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Significant turnout is expected in region for Iowa's caucuses

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SPIRIT LAKE, Iowa -- Mike Koenecke is expecting such a large showing for Tuesday's caucuses, the Dickinson County Republican co-chair had to find a bigger space.

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"On the big elections, we get big turnouts," Koenecke said. "If it's an off year and non-presidential, it's not as big by a long stretch because there is a lot more interest in presidential ones, period.

"We're going to a bigger meeting room this year by quite a bit because we were packed in like sardines. You get a lot, especially if you get a block that for on in particular, they will try to grow that to see if they can help their candidate a little bit there."

It's been a wild campaigning season for the Republican candidates vying for the nomination in the 2012 election.

With Tuesday's Iowa caucuses -- the first in the nation -- the political picture may become a little more clear.

"We have quite a unique position and I hope people do appreciate it," said Mary Beltman, the Republican co-chair in Osceola County. "Iowa does carry a lot of weight in the nation.

"I don't think always Iowans understand and appreciate that the other states don't get this attention," Beltman added. "They don't have the opportunity to meet the presidential candidates like we do. It's quite an honor and we hold quite a bit of importance and power in that way. I hope everybody will take that seriously and avail themselves in the opportunity to participate in the caucuses and the presidential straw poll."

A late December Des Moines Register poll has Mitt Romney holding a slight lead, with 24 percent. Ron Paul is second with 22 percent, while Rick Santorum is making a late charge.

In Osceola County, Romney hasn't had the same following.

"I'm not sure how well (he'll do) in our county," Beltman said. "We've not heard too much from his group. We're kind of a smaller county, so sometimes some of the presidential candidates kind of bypass us a little bit. He certainly hasn't visited our county and some of these other presidential candidates have, so that always garners quite a bit of support.

"I think Rick Santorum and Michele Bachmann are popular. Ron Paul has somewhat of a following; he did four years ago as well."

The push for Santorum and Bachmann can be, in part, attributed to their appearances in the county. Bachmann made a recent stop in Sibley -- the county seat-- while Santorum visited earlier in 2011.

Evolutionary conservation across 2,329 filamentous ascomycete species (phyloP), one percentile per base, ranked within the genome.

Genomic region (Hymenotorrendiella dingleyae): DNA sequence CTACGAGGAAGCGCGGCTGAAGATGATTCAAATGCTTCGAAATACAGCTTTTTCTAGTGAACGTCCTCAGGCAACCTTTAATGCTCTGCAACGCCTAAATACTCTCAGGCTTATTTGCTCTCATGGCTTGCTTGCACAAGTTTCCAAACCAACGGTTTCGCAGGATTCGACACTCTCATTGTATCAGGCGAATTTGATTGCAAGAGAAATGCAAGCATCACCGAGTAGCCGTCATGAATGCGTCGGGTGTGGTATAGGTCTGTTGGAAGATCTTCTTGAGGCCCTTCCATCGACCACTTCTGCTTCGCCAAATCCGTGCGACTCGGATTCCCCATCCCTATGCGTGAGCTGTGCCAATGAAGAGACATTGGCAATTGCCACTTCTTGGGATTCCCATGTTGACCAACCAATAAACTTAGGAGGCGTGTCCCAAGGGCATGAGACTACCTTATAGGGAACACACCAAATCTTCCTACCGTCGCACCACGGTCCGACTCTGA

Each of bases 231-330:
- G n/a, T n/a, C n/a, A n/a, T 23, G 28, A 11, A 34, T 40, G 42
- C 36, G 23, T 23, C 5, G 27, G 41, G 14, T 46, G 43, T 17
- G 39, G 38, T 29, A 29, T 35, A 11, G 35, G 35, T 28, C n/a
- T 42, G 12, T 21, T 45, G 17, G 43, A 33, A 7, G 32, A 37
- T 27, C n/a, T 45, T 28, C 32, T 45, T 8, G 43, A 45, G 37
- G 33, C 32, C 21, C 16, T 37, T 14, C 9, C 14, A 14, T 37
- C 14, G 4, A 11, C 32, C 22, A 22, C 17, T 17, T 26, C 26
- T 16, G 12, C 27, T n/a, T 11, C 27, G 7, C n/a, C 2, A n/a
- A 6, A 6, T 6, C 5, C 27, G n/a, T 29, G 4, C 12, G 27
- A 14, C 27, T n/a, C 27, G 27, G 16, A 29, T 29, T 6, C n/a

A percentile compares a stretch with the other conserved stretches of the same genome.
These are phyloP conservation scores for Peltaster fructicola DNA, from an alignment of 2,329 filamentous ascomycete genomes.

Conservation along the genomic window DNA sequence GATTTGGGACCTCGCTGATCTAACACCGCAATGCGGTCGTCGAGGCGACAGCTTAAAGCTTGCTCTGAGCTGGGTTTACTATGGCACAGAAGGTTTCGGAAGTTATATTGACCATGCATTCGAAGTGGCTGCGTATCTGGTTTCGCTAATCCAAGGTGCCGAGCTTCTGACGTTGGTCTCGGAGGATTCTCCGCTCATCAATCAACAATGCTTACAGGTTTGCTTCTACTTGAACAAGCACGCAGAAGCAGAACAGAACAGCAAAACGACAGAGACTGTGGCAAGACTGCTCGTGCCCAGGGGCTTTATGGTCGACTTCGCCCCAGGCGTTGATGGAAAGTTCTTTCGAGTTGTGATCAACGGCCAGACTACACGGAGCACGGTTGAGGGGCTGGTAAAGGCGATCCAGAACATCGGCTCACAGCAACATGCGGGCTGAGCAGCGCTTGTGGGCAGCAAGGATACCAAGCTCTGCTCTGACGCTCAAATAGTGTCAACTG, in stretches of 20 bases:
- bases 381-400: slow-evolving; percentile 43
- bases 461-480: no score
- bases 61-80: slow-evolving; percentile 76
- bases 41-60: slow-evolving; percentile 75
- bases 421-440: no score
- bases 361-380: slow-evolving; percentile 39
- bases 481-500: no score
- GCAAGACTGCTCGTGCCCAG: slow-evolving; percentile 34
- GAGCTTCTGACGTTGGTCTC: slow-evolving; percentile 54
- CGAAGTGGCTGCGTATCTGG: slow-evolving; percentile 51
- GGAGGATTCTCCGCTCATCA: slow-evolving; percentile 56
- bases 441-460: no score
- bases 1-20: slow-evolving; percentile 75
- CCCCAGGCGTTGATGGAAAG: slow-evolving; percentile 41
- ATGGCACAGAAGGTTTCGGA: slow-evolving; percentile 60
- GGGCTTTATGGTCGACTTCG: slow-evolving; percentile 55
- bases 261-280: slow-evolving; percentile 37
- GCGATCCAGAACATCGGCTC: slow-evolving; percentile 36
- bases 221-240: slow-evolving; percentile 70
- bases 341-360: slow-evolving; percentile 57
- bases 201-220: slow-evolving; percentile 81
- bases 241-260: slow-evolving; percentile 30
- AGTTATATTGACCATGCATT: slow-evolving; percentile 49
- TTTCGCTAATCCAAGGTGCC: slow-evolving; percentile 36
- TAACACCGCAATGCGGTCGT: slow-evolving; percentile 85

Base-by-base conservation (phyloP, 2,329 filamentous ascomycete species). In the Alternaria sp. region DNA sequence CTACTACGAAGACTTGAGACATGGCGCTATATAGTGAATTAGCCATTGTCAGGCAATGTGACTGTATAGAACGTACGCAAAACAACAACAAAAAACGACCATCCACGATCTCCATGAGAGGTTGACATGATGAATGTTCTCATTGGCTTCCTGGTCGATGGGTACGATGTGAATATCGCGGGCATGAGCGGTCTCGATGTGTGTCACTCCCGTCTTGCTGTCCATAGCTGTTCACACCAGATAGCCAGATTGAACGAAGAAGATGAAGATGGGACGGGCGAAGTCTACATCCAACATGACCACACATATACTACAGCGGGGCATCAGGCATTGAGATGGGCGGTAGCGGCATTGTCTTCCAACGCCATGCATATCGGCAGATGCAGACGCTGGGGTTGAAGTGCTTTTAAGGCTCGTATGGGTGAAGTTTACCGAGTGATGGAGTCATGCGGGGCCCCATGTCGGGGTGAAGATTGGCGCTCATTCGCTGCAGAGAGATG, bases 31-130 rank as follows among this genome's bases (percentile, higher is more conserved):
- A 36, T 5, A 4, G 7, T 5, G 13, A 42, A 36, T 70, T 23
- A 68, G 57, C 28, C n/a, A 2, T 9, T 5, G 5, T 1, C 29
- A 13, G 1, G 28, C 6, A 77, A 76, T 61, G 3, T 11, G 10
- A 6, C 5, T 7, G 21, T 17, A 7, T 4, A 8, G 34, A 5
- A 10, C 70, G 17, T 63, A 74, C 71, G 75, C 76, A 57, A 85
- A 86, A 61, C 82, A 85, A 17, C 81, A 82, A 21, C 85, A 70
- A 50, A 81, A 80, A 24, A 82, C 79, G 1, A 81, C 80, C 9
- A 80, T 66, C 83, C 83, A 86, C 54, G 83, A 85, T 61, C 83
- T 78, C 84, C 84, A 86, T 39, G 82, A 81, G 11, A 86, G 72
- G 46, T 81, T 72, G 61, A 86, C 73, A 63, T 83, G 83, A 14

Meanwhile, in Dickinson County, Koenecke sees a wide array of favorites.

"There is a lot of diversity, I think everybody is going to have a hard time picking out their choice this year," he said. "I think it's still across the board, I really do. But, it's still of the opinion that anything is better than we have going now."

To be able to participate in Tuesday's GOP caucuses, voters have to be a registered Republican.

"You can come as a Registered Democrat or independent, but you have to switch that night from what you have been," Koenecke said. "To be able to vote in it, you'd have to change your party affiliation."

As always, there are numerous issues on voters' minds.

"Jobs and the economy is a huge thing," Beltman said. "The Obamacare is not well received. The government spending and the huge federal deficits and the lack of jobs and the lack of concern over jobs and the housing industry and how it has been demolished over the past years. I think there is concern over how immigration has been handled. Legal immigration, I think, is well-received by all Americans, that's how we all got here, but the illegal immigration is an issue. I don't think it's as big of an issue as the jobs and the economy and the federal deficit and the Obamacare."

Just like their neighbors, Beltman is expecting a large turnout in Osceola County.

"They were quite active four years ago, too," she said. "There was a lot of interest in the caucuses four years ago, I think there was a big push for some change. I think we will see a good turnout Tuesday.

"I just hope that people do come out and participate and be involved and stay involved throughout the election period next year."

Even though it's been a long process, Koenecke said the hard work and the time commitment are worth it in the end.

"It's kind of time consuming by the time you're start to finish," he said. "But you'd like to think your helping out your state and the United States when you're done."

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